‘The House, The Duchess, and Hogflesh’, by Kenneth Lea
THE DRAWING ROOM
“The weather is set fine?”
“For sure, Your Grace, the wind is fair, skies are blue and grass is green.”
“Some sport then, I think. So, a letter to the Duke in London. I will demand he commandeers his forces from Slindon to face my men, here at the House. He will not seek to avoid my challenge, as a wager of 50 guineas will be at stake. What do you say, Johnson?”
“If it is the sport to which I think Your Grace refers, let the rain stay away.”
“Well said. Now, about your business. You know what I expect of you?”
“Certainly, Your Grace. You will require an additional man of repute to strengthen your team?”
“Indeed, indeed. The wager must be won for The House, ‘elst The Duke will be my uncomfortable companion for many days.”
THE FOLLOWING DAY
The challenge from the Duchess to her husband is accepted by return of post, and the Challenge Cricket Match arranged for play at The House, in two days time.
The coach from Kent rattles to a halt, horses steaming and snorting from their efforts. A man descends, stretching and grumbling at his discomfort from the journey.
“The way, coachman? Which way to my destination?”
A pointed finger directs the man’s eyes, not to a track, of which there are many, but to a signpost, reading GOODWOOD HOUSE. The man nods his understanding, hitches his trousers, lugs his bag and strides off in the direction of The House.
THE REAR ENTRANCE
“At last. At last.. I see The House. A fine one, with a fine driveway. That’s not the way for me, though. Still, I’ve been summoned and here’s my entrance”
He gives the door a rap with its knocker and awaits a servant’s gaze.
“Yes. What of you?”
“Tell him I’m here. if you please.”
“Mr. Johnson, of course. Tell him Hogflesh is here.”
“The Butler will not attend to someone with a false name.”
“’tis not a false name, girl; tell him The Keeper
is here, or face his displeasure at your indifference.”
With a scowl the girl is gone, noisily closing the door in Hogflesh’s face.
“Hogflesh, I’m pleased to see you here safely. Come in man and take a rest. Some food and drink? Aye, I thought you would, a man of your size. Come into the kitchen, we must build up your strength before the encounter. Her Grace is dependent upon your skills as the finest runner-out in the country. You will stay at the “Fox Goes Hunting” at Charlton”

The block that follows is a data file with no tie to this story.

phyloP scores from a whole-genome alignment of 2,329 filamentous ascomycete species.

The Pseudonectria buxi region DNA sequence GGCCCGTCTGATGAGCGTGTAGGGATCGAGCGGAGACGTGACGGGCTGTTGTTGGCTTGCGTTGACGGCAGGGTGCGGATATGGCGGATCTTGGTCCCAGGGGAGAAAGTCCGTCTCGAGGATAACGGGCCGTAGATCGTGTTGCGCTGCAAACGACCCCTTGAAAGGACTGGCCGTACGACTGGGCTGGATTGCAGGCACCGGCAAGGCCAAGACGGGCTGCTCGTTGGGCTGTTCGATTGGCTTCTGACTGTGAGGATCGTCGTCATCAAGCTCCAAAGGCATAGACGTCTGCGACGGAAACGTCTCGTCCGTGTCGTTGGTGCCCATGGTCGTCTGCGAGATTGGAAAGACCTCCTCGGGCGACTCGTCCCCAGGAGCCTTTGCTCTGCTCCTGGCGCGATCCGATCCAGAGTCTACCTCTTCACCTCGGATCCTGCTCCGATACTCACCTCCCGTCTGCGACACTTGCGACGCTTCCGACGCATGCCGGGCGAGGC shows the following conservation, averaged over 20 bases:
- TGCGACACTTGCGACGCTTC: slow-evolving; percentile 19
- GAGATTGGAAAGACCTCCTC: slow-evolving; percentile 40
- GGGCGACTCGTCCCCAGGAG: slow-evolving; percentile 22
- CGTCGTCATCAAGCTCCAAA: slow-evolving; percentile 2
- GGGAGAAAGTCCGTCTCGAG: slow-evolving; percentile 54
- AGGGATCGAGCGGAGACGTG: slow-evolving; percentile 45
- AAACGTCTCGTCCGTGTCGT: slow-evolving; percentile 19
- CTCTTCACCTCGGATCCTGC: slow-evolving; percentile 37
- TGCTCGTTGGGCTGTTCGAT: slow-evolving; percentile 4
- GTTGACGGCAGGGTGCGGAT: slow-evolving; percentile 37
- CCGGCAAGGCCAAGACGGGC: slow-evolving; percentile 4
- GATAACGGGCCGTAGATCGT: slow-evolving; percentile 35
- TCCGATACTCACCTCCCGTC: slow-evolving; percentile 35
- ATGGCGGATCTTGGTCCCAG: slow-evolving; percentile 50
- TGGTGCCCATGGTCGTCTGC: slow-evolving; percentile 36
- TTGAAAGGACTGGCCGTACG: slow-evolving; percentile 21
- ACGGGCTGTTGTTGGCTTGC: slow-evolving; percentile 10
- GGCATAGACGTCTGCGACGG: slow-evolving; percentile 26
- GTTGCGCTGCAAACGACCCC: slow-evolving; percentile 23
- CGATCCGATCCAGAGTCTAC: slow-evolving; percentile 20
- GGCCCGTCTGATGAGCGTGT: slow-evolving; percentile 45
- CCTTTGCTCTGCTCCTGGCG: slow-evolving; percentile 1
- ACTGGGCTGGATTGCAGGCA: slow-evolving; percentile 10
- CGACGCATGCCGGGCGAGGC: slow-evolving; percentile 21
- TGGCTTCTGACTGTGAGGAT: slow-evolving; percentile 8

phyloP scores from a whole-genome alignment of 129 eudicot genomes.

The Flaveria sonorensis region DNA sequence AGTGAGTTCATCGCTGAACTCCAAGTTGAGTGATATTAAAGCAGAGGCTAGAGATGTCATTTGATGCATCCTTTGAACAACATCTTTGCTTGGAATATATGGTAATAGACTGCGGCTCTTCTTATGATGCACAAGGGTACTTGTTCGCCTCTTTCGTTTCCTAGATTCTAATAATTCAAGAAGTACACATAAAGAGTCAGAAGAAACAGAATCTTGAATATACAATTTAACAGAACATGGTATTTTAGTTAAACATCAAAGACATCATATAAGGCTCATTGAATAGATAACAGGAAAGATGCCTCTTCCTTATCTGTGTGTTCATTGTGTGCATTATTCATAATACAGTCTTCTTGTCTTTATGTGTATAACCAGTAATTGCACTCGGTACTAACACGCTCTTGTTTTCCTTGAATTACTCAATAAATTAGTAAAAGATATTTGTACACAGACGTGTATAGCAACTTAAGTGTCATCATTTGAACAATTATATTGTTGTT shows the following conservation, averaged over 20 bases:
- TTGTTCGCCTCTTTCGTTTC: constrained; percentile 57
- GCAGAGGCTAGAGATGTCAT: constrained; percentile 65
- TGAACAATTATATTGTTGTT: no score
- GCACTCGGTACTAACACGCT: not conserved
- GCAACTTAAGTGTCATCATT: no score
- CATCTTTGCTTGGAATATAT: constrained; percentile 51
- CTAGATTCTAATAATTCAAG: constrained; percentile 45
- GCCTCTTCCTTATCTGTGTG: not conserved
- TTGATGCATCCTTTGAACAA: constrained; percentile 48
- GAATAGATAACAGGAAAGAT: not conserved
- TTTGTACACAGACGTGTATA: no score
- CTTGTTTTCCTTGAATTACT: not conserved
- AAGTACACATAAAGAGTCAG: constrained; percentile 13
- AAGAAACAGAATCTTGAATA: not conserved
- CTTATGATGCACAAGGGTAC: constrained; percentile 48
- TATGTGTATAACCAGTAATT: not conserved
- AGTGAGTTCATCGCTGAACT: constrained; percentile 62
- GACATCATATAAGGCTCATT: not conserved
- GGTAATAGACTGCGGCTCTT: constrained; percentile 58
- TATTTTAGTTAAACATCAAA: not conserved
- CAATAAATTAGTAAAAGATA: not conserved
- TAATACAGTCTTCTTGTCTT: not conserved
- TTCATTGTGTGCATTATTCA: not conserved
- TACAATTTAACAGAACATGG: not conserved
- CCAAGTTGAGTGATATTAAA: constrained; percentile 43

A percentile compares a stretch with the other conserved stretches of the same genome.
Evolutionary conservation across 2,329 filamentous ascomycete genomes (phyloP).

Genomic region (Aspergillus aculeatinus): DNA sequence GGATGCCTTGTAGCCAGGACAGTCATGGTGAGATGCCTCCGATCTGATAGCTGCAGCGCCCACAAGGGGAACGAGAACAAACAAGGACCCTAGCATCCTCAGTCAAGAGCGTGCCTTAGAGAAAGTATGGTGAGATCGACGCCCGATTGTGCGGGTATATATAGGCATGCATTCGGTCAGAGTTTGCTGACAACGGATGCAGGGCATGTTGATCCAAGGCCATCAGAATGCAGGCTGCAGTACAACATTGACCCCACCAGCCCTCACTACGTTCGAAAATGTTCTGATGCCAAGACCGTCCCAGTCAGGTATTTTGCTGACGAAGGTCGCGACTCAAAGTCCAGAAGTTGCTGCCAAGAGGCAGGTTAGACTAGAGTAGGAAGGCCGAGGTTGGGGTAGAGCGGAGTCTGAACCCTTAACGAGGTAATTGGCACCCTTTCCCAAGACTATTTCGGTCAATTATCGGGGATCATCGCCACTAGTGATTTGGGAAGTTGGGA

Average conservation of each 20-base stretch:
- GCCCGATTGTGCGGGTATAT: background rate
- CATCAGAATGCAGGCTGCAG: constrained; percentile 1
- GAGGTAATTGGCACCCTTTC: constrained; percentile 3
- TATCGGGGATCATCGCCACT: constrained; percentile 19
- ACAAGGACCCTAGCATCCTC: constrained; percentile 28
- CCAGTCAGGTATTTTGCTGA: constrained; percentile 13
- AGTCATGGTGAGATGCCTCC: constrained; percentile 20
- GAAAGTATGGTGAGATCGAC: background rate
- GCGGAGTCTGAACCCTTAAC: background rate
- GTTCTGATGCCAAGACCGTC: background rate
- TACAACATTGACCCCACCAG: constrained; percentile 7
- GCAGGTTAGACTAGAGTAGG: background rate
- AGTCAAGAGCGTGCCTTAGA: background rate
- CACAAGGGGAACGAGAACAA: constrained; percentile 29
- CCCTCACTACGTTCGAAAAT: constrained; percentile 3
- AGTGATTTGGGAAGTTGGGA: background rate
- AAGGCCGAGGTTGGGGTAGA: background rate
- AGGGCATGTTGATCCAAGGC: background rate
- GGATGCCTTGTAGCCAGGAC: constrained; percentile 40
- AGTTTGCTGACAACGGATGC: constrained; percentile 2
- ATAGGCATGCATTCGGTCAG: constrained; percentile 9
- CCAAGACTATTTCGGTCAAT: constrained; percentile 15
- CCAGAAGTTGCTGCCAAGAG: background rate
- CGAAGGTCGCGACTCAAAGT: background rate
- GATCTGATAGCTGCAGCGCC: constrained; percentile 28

” My pay is secured, Mr. Johnson”?
“You are alone in that repect, Hogflesh, other than John Nyren of Hambledon, who bowls with His Grace’s men from Slindon. All others are local Gentlemen known to their Graces, so mind your uncouth language in their company”.
“Aye, I’ll do that for sure. Usual bonus for excellence, Mr. Johnson?”
“You know of, and have exprienced the Duke of Richmond’s generosity before, Hogflesh. Rest assured that her Grace will match The Duke’s bonus to the letter. Now, as you have supped and eaten,’tis time to guide you to the Inn, and a bed in which to rest.”
THE GOODWOOD FRONT LAWN
” Your Grace, despite Nyren’s endless spinning, you have command over Slindon. Nyren’s top spinner had The Reverend Skelhorn at odds with himself. To see him tumble in such a graceless fashion in his attempts to strike was most amusing. Though I swear that I would have been as flummoxed as he, were I at the wicket. Nevertheless, he struck ten notches of you team’s 41.”
“I am with you there, Mr. Broderick. A splendid response to Nyren’s wiles. You admire my men’s skills? Then we must have a Challenge Match with your Portsmouth men in the late Summer, here at Goodwood. Shall we say a wager of 50 guineas, as was today?”
“Agreed, Your Grace. If the match attracts the Bookmakers, as are attendant here today, and people willing to swell the bookmaker’s pockets, we shall have a fine day out.”
“Now we must look to the reply from the men of Slindon. His Grace, I see, is to take first strike. His presence make Slindon the favourites to win, I fear, Mr. Broderick!”
My dear, your men, and your support of them, have overwhelmed Slindon, and because of my men’s impatience with the strike. They challenged Hogflesh’s skill at the wicket. His run-outs were our downfall. They would not stay in their ground and block, as I wished. They were warned, repeatedly, but my words went unheeded. Hogflesh’s hands care nothing of the hardness and speed of the ball. He feels no pain, I declare. But I was able to take 10 notches from the innings, so the loss is sweetened a little. And you have my fifty guineas. With which you have challenged Broderick’s Men of Portsmouth, I discover? A fine day’s sport to savour. You will choose me as your Captain for the day, perchance?
But now I must leave for London, as I have dealings with a tailor. My Men of Slindon are to have waistcoats, velvet caps with silver trimmings and best breeches to wear, in the future. The name of Charles Lennox, Duke of Richmond, will resound around London’s Artillery Ground. Cricket will be played the country over and Goodwood will hear the clack of bat on ball for many a year. Cricket is safe in our hands, My Dear.”